I appreciate your honesty

John LennonOver the last year I have journeyed with a dear friend as she watched her mother’s health fail. Initially there was hope that the situation was a temporary setback. A few months revealed that was not the case. This particular friend is an extremely busy person who gives back to her employer, family, friends, and community. I made myself available, and when she had free time we labored together as we watched each of our mothers decline. Things spelled downhill rapidly and her mother passed away recently. The funeral was out-of-state so I sent flowers and checked on her each day. Imagine my surprise when she drove by my home once then twice without even stopping or offering more than a slight wave after she returned home. Had I done something? Said something? She sent a few brief texts saying she was not up to talking yet.


A true friend is always loyal, and a brother is born to help in time of need. – Prov. 17:17

It’s perfectly fine for my friend to have this response. I respected how she handled her emotions. I deeply value my friends who are honest with me, even when it isn’t what I want to hear. Sometimes we put an unattainable and unnecessary goal on others to respond to their grief in the same we would and in the same time frame. It is impossible to know what is going on in another person’s thoughts. More than that, are you prepared to hear it if they pour out the details to you?

Healthy Boundaries

You use steel to sharpen steel, and one friend sharpens another. – Prov. 27:17

I have another friend who regularly apologizes for saying she is brutally honest. In reality she is one of my most trusted friends. Do you value the friend who tells you when you have food sticking between your two front teeth. The friend who doesn’t deliberately post the worst photo of you on Facebook simply because it is the best picture of her or him? The friend who tells you when you need to work on your attitude or outlook? My closest friends protect my trusted information. They challenge me consider my options, use the wisdom of others, to pray more, be a kinder person to both the lovable and the not so lovable, to give more generously. To be less like myself and more like Jesus. I’m a work in progress with a long way to go. I need friends who look me in the face and speak the truth in loving words.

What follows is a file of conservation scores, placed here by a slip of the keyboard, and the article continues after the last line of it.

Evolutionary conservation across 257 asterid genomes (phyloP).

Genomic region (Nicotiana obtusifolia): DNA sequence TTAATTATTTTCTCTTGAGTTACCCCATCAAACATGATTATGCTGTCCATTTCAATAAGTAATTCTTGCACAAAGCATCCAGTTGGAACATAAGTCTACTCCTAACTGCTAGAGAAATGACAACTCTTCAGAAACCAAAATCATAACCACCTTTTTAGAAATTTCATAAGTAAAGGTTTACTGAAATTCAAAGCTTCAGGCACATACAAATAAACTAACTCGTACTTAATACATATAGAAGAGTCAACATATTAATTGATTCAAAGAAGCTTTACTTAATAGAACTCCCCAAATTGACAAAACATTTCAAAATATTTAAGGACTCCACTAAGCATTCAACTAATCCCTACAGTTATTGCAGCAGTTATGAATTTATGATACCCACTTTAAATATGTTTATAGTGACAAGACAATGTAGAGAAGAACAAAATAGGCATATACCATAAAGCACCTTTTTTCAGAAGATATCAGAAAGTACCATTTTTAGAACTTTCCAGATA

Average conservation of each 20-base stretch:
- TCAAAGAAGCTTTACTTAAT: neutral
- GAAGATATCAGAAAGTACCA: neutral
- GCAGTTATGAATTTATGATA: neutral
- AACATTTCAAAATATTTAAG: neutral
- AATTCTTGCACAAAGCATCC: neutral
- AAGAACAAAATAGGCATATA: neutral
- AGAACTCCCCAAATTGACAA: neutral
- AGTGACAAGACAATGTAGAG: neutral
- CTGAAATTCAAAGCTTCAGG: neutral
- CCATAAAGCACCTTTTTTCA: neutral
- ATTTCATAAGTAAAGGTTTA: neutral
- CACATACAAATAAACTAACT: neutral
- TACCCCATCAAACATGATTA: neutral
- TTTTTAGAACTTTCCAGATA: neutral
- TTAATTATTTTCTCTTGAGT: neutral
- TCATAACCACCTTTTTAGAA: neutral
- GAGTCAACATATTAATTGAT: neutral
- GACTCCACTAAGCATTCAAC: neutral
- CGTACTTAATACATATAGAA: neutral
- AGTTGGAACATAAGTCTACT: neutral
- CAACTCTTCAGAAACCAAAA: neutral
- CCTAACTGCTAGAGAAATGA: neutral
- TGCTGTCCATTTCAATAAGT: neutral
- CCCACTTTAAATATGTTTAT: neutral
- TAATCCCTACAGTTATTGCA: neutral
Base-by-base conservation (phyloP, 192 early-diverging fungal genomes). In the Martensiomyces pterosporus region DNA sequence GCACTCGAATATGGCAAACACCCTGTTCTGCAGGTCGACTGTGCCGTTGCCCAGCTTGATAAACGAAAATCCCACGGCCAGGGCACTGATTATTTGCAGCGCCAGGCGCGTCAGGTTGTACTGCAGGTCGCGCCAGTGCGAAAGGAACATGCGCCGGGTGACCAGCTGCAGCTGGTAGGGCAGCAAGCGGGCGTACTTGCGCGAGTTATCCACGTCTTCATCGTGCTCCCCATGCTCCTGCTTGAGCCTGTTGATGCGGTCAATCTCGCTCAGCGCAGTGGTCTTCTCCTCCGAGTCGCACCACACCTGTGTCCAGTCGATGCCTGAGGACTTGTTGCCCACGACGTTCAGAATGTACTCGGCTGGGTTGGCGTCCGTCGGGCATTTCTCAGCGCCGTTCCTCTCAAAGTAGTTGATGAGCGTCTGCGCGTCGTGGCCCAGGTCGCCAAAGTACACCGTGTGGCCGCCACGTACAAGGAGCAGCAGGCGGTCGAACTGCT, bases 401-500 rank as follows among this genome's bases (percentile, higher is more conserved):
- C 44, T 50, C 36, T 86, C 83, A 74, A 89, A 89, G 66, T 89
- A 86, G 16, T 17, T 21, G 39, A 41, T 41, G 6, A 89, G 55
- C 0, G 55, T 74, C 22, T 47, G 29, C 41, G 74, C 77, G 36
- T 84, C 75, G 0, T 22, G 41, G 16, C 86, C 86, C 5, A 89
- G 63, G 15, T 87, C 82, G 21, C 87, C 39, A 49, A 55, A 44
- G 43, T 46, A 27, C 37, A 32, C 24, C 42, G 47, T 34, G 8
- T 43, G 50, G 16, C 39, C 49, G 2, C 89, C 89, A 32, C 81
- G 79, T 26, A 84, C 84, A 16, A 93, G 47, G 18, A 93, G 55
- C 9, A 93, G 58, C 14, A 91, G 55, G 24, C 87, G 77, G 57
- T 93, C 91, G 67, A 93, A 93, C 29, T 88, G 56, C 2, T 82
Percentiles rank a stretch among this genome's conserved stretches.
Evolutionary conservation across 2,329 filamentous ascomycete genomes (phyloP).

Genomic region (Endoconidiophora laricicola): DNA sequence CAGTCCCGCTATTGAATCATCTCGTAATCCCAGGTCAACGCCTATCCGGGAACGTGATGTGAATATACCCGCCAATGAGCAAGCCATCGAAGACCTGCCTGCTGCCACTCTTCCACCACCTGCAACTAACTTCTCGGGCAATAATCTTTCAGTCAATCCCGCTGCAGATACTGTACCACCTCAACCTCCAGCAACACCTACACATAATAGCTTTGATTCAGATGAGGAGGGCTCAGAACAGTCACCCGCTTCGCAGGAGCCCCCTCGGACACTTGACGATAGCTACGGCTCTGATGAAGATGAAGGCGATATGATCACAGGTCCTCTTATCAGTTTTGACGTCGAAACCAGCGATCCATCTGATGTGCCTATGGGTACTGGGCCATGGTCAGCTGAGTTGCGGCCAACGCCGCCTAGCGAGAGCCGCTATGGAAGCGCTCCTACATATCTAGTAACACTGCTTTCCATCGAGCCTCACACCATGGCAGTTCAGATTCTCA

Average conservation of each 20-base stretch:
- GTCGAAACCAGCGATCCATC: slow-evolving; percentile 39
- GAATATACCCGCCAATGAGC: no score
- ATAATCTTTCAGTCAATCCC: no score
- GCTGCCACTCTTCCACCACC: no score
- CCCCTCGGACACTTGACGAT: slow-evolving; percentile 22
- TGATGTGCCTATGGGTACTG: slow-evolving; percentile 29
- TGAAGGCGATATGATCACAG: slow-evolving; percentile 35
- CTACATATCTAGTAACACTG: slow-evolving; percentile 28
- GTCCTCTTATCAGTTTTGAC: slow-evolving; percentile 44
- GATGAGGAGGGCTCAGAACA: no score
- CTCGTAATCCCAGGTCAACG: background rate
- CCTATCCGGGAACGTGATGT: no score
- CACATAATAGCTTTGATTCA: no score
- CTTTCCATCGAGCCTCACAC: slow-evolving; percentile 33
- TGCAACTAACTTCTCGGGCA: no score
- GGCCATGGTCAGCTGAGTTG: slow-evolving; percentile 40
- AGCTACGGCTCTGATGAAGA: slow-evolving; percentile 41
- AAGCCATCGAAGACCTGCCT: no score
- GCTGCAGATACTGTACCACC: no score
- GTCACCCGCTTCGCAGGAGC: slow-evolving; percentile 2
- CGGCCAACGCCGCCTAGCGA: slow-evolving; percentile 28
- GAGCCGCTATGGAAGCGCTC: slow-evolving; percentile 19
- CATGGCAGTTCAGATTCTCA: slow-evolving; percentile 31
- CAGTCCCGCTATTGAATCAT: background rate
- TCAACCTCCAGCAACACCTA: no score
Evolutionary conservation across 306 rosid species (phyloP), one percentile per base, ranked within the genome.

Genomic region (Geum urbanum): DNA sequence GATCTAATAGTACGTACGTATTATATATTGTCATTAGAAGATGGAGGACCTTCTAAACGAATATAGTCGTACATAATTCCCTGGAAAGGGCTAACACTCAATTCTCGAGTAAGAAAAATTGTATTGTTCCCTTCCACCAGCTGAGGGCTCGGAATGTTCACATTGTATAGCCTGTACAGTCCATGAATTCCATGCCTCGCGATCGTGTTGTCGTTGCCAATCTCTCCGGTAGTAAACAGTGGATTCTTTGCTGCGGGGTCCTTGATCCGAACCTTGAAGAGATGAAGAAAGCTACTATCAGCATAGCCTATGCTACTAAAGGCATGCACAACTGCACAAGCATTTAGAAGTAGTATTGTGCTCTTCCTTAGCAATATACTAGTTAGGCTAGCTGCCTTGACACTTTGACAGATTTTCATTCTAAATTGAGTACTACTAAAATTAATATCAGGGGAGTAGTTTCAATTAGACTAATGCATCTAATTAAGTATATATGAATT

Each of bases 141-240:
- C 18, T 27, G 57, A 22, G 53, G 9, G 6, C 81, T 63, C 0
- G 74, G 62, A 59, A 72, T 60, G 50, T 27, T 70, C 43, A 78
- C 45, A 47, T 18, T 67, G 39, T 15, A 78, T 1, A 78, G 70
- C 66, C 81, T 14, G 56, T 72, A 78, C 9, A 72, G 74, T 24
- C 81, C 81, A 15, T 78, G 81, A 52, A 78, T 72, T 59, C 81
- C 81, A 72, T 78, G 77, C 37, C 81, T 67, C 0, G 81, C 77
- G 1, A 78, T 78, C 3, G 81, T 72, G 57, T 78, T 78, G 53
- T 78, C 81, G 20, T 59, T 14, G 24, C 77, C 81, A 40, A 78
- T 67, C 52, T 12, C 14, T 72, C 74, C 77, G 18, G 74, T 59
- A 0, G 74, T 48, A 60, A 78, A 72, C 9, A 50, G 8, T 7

Your Face Mirrors Your Heart

Become wise by walking with the wise;  hang out with fools and watch your life fall to pieces. – Prov. 13:20

Most of all I cherish the friends who love me enough to listen when I want to talk, pray when I’m silent, and share their burdens with me also.

What are some of the most important qualities in your friendships?



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11 thoughts on “I appreciate your honesty

  1. Akriti April 2, 2014 at 11:54 am Reply



  2. Overwhelmed By Joy April 2, 2014 at 12:08 pm Reply

    For perspective on more of my thoughts about important values in a friendship, I have included a few links… http://voices.yahoo.com/ten-qualities-friend-have-2010988.html?cat=41


  3. Susan Ekins April 2, 2014 at 2:03 pm Reply

    I agree that the best friends are those that are honest — and also those who I can be honest WITH. It is not a real friendship if either person has to walk around on eggshells, afraid to speak the truth. Kudos to you for recognizing that feedback from a friend is a good thing and for being willing to listen to it.


    • Overwhelmed By Joy April 2, 2014 at 3:20 pm Reply

      You put that so well! Yes, a real friendship involves truth and trust from both parties.


  4. writerwannabe763 April 2, 2014 at 4:26 pm Reply

    My very most special quality is ‘trust’… to be able to know that whatever we talk about is between her and I…. and then the other is that they would know that if they hear something that doesn’t sound like the ‘me’ they know, they would come to me and tell me what they heard and ask me ..and not believe something that is not true.. Diane


    • Overwhelmed By Joy April 5, 2014 at 9:38 am Reply

      This is an important quality to me as well. I find myself using the benchmark ‘If they will talk to you about someone else, they are talking to someone else about you’. This can obviously be a generalization but I have found it to be a good tool – both positively and negatively – for many relationships. It can affect my trust temporarily in other relationships if my confidences have been betrayed by a friend. I am a work in progress!


      • writerwannabe763 April 5, 2014 at 10:02 am

        Quite some time ago… ‘many years’ it happened that someone I thought ‘knew me’ all of a sudden questioned every comment I made… as it turned out another person became ‘friends’ with her and seemed to undermine our friendship… The most difficult thing in all of this was that they were both Christians…. As it turned out eventually we continued our friendship… but it was never the same….Diane


  5. susipet April 5, 2014 at 5:09 pm Reply

    Really enjoyed this blog…and the name of your site – overwhelmedbyjoy! Excellent choice…,


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